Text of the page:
Last night was possibly the hardest I’ve ever worked as a basketball fan. I spent most of the game standing about two feet from the screen, often in a defensive crouch if the Rockets had the ball. This was good for my calves but maybe not for my heart, which has suffered a lot of sports-related stress over the last week.
Despite all my efforts the first quarter went horribly wrong, with the Warriors misfiring left and right, committing turnover after turnover, while everything the Rockets threw up seemed to find the bottom of the net. After one quarter Houston led 39–22 and all over the Dub Nation the faithful were contemplating methods of self-harm.
The W’s found their footing a little in the 2nd and managed to go to halftime down only 10. This was considerably better than the worst-case scenario that had seemed about to unfold, but hardly reassuring. I spent the whole halftime break pacing back and forth between the living room and the office, firing off alternately despairing and hopeful text messages to my fellow fans.
Then the second half started, and all of a sudden it was like someone had taken the kryptonite away. The Warriors scored 11 straight points — including two Klay Thompson threes, one by Steph Curry, and a nasty Kevin Durant dunk — and never looked back. They led by 7 at the end of the quarter, and never once in the 4th did Houston look capable of getting back in the game.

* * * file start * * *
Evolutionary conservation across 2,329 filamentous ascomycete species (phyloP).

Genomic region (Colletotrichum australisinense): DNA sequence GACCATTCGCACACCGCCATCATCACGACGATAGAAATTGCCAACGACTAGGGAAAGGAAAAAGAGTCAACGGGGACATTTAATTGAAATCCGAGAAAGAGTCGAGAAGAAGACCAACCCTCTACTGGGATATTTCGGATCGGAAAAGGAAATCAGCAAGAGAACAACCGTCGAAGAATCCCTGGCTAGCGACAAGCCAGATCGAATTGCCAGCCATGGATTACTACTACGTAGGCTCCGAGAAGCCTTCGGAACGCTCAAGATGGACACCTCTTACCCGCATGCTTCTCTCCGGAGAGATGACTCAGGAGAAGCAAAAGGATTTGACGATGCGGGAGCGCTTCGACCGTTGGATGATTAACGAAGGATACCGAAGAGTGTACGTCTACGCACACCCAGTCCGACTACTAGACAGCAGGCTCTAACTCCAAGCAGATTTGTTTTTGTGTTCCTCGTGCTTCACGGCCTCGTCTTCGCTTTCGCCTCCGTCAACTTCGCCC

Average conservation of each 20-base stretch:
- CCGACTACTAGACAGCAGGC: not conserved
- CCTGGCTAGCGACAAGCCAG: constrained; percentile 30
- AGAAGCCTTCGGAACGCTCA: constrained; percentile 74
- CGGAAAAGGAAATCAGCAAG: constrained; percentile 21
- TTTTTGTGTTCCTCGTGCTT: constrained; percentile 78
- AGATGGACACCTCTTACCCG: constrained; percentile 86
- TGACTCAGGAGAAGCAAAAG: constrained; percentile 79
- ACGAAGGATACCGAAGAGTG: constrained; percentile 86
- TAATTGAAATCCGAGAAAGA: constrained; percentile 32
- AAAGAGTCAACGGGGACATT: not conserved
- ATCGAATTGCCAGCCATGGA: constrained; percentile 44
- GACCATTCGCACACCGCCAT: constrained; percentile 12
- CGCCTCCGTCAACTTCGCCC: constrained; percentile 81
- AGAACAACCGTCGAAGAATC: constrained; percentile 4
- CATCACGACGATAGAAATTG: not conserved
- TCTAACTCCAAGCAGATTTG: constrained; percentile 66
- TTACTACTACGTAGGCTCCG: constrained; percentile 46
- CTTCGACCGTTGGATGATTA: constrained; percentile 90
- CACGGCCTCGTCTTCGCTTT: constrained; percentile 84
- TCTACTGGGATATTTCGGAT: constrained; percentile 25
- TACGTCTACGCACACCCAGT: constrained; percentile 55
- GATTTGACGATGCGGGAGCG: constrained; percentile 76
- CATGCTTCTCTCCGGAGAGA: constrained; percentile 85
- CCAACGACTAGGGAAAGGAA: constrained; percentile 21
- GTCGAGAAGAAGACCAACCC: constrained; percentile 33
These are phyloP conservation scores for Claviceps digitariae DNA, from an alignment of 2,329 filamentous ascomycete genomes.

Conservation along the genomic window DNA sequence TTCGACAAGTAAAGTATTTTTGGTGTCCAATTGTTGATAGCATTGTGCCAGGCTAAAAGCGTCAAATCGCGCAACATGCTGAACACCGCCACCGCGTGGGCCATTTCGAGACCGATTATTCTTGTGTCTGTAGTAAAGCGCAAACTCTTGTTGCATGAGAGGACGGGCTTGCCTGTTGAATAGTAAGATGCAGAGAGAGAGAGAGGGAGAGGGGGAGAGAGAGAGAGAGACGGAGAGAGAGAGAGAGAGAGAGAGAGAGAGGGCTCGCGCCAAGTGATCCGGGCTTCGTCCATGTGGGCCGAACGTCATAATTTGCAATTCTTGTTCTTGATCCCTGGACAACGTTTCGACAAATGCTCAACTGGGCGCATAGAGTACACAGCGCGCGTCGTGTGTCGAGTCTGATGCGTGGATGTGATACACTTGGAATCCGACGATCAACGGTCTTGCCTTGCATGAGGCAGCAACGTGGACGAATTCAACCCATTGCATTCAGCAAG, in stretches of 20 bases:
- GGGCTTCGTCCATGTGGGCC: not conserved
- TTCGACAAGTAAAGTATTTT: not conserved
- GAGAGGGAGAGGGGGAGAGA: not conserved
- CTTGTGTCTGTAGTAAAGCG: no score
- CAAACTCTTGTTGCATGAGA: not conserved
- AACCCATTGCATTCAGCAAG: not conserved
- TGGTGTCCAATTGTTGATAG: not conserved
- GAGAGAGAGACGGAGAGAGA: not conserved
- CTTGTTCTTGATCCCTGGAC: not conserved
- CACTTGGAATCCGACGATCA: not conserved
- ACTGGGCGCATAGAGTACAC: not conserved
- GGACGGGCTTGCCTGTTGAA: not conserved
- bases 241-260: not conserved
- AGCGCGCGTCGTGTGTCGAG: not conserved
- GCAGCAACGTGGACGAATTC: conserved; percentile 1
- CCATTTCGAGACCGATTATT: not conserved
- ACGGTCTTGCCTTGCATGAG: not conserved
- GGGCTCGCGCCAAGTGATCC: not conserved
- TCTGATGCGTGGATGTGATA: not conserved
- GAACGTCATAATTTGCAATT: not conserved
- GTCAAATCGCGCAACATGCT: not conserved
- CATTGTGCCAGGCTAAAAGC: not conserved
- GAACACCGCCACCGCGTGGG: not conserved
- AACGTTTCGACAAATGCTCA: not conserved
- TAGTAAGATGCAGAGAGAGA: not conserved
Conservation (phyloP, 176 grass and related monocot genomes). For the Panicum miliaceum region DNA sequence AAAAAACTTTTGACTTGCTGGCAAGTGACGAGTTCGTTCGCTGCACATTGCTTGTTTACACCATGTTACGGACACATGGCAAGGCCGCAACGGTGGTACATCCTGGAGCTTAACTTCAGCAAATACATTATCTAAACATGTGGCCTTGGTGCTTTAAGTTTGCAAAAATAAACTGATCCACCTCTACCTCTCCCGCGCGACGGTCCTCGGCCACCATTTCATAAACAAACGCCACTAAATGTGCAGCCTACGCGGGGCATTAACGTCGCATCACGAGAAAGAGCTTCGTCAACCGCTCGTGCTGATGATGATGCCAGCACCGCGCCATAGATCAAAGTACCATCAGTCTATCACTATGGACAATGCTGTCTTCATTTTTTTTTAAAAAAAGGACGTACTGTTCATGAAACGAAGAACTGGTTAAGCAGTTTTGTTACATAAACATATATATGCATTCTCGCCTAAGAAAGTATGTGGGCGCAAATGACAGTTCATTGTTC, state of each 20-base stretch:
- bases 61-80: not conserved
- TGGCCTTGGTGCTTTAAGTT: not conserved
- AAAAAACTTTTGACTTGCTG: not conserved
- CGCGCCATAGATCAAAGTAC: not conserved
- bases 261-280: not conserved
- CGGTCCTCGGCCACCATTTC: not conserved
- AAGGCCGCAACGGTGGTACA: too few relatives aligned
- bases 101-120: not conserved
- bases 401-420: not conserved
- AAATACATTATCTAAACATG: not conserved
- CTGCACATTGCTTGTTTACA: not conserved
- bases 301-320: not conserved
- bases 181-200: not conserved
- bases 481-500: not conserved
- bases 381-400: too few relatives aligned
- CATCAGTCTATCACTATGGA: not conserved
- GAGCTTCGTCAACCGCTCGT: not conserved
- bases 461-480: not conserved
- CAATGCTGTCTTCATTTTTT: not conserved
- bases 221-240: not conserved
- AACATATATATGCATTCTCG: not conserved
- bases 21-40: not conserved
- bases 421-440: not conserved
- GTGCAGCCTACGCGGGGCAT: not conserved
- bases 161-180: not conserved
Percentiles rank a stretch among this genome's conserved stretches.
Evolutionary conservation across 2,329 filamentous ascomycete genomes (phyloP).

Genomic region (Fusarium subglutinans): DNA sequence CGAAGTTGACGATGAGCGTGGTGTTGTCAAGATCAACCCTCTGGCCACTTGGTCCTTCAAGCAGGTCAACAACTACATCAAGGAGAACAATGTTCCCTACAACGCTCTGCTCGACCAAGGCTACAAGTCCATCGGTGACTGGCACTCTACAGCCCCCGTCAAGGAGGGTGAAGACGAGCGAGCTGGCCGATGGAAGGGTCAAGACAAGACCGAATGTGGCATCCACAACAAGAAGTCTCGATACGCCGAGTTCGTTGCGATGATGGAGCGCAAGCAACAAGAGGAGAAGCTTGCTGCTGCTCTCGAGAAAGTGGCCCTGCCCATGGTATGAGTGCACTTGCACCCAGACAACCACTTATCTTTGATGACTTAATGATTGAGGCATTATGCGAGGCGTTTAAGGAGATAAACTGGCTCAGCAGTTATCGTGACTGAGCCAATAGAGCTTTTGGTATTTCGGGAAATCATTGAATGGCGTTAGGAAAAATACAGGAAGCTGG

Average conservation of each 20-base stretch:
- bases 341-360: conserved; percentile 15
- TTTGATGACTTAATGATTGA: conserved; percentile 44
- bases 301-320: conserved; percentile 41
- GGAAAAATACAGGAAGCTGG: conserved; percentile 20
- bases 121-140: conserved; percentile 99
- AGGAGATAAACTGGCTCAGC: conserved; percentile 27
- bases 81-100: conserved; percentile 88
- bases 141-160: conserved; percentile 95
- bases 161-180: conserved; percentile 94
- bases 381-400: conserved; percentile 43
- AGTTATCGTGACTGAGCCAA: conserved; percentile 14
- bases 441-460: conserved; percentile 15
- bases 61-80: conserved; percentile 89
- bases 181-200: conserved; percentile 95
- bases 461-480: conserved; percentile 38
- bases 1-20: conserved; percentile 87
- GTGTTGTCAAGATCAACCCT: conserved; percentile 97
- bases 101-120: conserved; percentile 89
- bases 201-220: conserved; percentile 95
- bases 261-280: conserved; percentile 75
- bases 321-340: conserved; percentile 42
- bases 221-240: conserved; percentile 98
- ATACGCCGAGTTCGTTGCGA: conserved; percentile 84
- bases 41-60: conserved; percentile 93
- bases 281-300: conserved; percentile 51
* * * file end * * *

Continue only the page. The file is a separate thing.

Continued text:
Much was made in the postgame commentary of Houston’s fatigue — without Chris Paul they were basically using a 6-man rotation and seemed to run out of gas down the stretch. But it looked to me like the W’s just rediscovered their mojo. Steph was dancing and raining long bombs like Chef Curry the Baby-Faced Assassin Human Torch that we love so well; Klay was dropping them in from all over the court and shouting “We ain’t going home!” with uncharacteristic fury. (It seems uncharitable to point out that the Warriors were, in fact, at home. What they were trying to do was get to Houston for Game 7 — but we knew what Klay meant.)
And not a moment too soon. Twould have been a long offseason if we had gone out that way, losing three in a row to a team lacking its All-Star point guard. Now even if the worst were to happen in Game 7, the Nation could hold its head up and look the world in the eye.
Meanwhile, there will also be a Game 7 in the Eastern Conference Finals, starting about two hours from now. No team has won a game on the road in that series, and Game 7 is in Boston, which would appear to favor the Celtics. But they will have to contend with LeBron James, who has been playing like an übermensch throughout these playoffs, striving to buttress his argument to be considered The Best Player Ever.
You’ll never hear me say it. There is a circuit in my brain that would cause me to self-destruct if I ever tried to utter a sentence in the form of “LeBron James is (insert word connoting superiority) than Michael Jordan.” And I’d like to stick around, at least until we see what happens in Houston tomorrow.